In 1865 the Black Hawk Indian War began. Peter Ahlstrom was called out with the rest of the men to go on trips after the Indians or to stand guard. During this time he had to leave his wife and three little boys. It was a time of worry and dread for the people never knew when the savages might be lurking around to steal or kill. Quite a number of persons were killed and tortured and many depredations occurred before peace was finally established. Ephraim played a large part in protection as the county's most important fort. It was built next to a sizeable Indian settlement.

In 1868 a call came for men to go to Echo Canyon to work on the Railroad. President Brigham Young was the contractor. Peter Ahlstrom went as did almost every man in the vicinity. The work was a great blessing to the people. It helped them to get the things they needed such as floors, shoes and clothes. When Peter came back he brought Mary her first stove and also a railroad song which all the men who had been working on the railroad love to sing.

The Railroad reached Ogden in 1869 and from then on times were much better. In September of that year sorrow came to the Ahlstrom family. Their beautiful two year old boy Willie died. As there were no doctors, the heart broken parents never knew the cause of his death. Peter, himself, made and lined the coffin. Kind neighbors came and helped all they could.

In the summer of 1870 Peter Ahlstrom secured a city lot in the east part of Ephraim on the Mill road. He made adobes and built a fine five room house with a shingled roof and board floors for his family. He also planted a large apple orchard. The family moved in the new home a week before Christmas and were happy beyond measure feeling themselves well-to-do even though only two rooms were furnished.

Then Peter got a job in a furniture shop owned by Brother Uckerman. They made all kinds of furniture, windows, door frames, etc. People were glad to bring produce to trade at the shop for what they needed. Now the Ahlstrom's felt they were prosperous. Real hard times were a thing of the past.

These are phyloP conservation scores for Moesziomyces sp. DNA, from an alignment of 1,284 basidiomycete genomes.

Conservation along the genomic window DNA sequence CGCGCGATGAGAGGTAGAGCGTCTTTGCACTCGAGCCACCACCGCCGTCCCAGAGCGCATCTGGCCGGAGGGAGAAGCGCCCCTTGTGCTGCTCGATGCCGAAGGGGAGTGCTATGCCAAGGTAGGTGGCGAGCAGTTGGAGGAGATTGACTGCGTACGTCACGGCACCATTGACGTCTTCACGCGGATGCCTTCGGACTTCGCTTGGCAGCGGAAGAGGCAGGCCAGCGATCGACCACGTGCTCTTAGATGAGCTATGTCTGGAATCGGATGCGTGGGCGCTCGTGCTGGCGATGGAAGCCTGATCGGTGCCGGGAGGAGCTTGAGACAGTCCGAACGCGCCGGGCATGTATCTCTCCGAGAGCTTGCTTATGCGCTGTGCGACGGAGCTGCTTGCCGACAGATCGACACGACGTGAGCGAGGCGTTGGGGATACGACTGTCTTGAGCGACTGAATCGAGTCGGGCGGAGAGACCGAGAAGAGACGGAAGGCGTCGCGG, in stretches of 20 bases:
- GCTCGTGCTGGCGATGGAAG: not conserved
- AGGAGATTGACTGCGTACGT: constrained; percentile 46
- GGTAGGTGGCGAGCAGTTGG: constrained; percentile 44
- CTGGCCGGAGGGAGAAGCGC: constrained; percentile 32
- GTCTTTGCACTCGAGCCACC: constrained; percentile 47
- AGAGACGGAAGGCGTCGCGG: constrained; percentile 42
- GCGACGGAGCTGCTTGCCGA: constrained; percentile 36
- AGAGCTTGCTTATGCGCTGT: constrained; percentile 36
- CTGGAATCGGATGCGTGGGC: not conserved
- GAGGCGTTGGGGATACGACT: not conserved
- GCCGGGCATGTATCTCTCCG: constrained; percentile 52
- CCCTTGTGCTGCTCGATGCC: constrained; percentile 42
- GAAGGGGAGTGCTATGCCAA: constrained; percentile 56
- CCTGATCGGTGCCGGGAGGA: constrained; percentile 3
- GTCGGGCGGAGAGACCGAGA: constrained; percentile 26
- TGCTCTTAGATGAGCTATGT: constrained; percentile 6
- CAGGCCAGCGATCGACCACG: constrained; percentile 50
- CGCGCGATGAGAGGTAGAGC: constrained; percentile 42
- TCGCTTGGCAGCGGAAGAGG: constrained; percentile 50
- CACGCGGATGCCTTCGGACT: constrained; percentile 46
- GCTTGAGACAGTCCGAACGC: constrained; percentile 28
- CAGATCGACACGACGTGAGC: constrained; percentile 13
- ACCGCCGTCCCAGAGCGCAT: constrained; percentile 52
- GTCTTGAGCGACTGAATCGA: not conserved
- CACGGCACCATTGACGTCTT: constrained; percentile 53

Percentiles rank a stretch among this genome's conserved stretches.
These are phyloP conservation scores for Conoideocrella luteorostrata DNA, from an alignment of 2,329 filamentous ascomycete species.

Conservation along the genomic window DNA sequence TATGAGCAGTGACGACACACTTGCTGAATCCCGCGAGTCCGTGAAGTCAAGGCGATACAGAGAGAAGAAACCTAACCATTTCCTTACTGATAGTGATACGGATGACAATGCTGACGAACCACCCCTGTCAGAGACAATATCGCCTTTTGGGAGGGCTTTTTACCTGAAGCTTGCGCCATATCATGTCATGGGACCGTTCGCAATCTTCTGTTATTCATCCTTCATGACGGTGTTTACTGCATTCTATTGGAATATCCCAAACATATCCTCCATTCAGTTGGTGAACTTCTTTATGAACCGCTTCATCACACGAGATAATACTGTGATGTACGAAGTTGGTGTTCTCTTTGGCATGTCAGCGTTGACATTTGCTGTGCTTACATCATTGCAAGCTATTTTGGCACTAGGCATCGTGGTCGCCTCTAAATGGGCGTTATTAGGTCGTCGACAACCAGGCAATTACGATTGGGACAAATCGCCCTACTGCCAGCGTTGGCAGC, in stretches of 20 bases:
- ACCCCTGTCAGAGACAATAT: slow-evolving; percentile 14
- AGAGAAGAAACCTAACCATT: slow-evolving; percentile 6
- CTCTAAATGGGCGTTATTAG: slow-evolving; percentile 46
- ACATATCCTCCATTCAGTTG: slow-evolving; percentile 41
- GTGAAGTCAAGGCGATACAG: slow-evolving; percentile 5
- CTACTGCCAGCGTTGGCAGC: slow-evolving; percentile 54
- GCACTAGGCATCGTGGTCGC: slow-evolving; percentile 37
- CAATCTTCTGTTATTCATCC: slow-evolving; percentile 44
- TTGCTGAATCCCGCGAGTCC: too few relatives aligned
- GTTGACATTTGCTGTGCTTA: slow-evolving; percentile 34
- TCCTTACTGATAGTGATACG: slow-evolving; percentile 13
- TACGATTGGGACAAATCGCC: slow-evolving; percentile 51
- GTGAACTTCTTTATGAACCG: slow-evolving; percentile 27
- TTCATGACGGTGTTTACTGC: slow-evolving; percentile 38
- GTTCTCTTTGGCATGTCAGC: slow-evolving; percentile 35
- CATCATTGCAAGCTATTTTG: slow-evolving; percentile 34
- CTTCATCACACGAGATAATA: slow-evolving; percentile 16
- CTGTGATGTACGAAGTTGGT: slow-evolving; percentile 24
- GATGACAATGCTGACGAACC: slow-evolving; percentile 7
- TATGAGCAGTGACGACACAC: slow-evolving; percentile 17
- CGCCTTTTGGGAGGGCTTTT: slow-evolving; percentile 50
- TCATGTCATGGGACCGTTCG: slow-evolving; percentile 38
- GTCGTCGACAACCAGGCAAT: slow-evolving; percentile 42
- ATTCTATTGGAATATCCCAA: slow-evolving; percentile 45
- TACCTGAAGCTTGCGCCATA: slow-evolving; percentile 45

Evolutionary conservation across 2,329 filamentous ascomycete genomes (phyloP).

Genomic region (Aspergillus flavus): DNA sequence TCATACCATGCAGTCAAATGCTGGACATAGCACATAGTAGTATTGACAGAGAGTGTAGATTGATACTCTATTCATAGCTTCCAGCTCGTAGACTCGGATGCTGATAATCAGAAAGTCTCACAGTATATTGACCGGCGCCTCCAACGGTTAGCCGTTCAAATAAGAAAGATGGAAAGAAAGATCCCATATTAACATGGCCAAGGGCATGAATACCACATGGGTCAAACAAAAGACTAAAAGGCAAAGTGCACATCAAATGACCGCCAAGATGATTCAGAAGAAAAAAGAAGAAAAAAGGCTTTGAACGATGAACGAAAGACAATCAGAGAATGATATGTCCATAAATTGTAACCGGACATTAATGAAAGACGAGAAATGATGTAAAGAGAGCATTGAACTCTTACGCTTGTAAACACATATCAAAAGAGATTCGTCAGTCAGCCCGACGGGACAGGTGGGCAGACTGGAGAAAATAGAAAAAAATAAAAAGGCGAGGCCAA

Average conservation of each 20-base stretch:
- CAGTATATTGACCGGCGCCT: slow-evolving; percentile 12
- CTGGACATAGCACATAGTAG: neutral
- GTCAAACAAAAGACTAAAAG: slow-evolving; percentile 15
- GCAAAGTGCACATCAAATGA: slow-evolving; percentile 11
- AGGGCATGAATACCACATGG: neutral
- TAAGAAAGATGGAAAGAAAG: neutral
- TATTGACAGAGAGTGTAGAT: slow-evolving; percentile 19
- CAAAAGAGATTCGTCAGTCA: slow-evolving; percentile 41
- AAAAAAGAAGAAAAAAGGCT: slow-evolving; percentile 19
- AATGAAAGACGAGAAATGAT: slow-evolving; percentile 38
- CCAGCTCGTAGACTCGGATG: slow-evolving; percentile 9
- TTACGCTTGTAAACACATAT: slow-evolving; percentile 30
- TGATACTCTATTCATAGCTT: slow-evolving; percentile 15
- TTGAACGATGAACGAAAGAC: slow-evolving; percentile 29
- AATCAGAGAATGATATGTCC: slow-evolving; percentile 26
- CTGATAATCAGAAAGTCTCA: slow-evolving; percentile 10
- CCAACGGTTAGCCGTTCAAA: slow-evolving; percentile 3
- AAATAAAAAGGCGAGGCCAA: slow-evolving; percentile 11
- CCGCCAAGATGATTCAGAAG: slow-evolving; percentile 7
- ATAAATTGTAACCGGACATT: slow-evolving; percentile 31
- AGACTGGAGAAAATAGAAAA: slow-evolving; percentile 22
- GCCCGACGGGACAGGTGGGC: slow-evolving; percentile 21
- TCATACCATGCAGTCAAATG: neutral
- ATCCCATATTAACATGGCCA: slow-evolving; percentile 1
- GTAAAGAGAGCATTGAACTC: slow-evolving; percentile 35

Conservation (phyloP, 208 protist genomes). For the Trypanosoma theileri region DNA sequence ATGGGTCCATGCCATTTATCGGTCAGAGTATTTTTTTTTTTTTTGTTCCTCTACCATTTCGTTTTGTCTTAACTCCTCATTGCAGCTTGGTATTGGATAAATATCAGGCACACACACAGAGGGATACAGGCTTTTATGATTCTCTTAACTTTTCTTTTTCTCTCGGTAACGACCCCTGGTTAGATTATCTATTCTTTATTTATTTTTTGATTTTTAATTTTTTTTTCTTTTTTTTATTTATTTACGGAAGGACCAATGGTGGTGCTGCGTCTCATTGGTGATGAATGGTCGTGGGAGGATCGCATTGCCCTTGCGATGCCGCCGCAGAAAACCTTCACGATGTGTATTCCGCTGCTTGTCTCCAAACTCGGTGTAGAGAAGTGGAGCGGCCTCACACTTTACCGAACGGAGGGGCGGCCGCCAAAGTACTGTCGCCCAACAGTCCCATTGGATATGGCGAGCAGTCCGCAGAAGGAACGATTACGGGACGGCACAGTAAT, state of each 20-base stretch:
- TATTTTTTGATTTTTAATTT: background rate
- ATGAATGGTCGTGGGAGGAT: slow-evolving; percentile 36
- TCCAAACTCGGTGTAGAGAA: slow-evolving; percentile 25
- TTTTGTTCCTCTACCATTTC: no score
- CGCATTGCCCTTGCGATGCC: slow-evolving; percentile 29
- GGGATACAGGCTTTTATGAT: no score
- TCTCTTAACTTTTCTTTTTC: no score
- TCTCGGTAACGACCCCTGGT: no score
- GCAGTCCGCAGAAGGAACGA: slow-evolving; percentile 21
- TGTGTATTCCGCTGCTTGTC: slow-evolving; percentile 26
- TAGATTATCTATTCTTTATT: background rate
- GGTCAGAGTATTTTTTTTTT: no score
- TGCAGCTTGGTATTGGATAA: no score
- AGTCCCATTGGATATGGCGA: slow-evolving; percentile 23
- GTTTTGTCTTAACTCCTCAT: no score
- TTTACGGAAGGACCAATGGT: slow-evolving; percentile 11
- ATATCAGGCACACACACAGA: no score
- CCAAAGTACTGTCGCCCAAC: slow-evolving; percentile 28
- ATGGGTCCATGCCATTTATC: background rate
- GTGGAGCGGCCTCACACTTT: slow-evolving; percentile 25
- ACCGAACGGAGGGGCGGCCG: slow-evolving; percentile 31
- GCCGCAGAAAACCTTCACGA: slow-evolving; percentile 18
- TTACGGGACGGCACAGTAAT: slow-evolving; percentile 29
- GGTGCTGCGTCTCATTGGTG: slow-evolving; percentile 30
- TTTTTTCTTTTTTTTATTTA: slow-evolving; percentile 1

With a good roof over their heads, warm beds to sleep in, a cow, a few chickens, several head of sheep, a number of acres of land to raise hay and grain, Peter went home from the shop at night feeling that he might be envied by a king. In his prayers he always thanked God that the missionaries had found him in his native Sweden. He was glad to be in Zion and to help in its up building.

Peter had an uncle named Victor Bunderson who was still living in Sweden with his family. He wrote and urged Peter to send one hundred dollars to help the Bunderson family emigrate to Utah. Peter felt it his duty to do this. When the oldest daughter arrived from Sweden she went to live with Peter and Mary.

She was a fine looking girl of nineteen years, pleasant and a good worker. As time went on Peter came to feel that she would be just the right person for his second wife but he hesitated to ask her because she was eighteen years younger than himself. Finally Peter persuaded his wife to approach the subject with the girl. To their surprise she accepted the proposal. Peter soon set about finishing the remaining rooms of the house so that each wife could have her private sleeping apartment.

In the autumn of 1874, fourteen men were called from Ephraim to go to St. George to work on the temple for the winter. Peter was one of those men and he felt it a great privilege to help build the first temple in Zion. Toward spring his family received word that Peter had been injured while lifting a heavy load. The hernia he received at that time was a serious handicap to him as long as he lived.